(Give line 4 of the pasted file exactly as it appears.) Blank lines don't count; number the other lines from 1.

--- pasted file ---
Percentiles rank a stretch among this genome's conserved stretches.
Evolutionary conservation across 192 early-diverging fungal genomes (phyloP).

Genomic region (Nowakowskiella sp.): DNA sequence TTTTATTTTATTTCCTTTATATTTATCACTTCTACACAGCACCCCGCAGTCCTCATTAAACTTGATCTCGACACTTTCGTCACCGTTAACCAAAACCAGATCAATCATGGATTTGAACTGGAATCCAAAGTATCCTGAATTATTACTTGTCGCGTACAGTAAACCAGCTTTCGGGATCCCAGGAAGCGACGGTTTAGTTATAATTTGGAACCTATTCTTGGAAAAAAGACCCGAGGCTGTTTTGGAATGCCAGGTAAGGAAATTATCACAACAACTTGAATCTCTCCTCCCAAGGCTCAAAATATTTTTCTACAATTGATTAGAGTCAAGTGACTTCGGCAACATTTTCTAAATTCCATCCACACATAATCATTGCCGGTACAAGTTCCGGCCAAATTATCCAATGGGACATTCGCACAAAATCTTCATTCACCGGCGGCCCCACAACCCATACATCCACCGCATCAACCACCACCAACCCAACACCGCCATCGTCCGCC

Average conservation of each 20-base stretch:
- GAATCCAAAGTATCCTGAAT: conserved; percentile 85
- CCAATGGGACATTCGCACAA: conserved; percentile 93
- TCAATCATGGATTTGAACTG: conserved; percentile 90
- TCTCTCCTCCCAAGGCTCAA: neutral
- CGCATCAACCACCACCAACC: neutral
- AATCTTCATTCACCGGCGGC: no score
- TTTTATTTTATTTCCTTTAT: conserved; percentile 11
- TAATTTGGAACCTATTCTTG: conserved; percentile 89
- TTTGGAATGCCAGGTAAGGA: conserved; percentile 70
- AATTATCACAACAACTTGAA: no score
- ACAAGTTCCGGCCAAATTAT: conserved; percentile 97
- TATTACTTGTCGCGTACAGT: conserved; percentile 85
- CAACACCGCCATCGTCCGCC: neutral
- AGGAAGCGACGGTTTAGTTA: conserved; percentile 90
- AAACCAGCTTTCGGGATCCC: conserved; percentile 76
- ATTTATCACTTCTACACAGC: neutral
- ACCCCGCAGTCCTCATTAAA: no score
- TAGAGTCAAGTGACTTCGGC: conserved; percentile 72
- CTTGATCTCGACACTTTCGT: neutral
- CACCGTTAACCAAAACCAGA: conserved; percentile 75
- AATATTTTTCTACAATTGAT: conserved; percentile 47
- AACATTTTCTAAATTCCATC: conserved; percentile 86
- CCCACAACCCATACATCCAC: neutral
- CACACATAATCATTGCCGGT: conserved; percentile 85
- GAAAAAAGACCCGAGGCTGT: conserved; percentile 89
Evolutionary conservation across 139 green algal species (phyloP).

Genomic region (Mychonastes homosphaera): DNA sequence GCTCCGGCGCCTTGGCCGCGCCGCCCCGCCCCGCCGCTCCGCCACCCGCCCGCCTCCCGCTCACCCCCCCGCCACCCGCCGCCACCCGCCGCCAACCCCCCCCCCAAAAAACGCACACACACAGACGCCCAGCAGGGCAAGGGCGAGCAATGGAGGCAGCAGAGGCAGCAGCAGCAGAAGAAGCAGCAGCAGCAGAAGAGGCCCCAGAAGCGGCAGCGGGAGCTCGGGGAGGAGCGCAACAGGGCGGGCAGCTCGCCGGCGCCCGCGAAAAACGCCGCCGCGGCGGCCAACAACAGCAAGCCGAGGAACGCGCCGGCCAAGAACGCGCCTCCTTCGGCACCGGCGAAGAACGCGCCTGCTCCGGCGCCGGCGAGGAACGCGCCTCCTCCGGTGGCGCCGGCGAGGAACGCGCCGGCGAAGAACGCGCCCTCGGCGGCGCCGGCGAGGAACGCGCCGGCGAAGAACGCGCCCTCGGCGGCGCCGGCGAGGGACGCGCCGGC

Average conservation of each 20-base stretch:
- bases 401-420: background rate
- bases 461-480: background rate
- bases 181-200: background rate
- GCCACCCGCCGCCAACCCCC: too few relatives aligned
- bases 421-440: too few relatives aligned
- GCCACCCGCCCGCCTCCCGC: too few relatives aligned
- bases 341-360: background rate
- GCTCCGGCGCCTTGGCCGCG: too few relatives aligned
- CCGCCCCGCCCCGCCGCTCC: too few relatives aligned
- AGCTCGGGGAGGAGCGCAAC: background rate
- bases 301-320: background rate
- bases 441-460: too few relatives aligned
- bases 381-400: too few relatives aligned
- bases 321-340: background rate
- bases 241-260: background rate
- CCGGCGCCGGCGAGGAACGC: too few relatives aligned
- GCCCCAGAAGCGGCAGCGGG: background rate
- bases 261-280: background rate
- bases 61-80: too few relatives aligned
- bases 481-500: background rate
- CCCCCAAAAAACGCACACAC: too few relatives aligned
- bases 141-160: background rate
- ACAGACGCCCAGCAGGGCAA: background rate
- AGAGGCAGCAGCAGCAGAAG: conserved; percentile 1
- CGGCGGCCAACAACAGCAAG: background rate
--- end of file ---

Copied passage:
Average conservation of each 20-base stretch: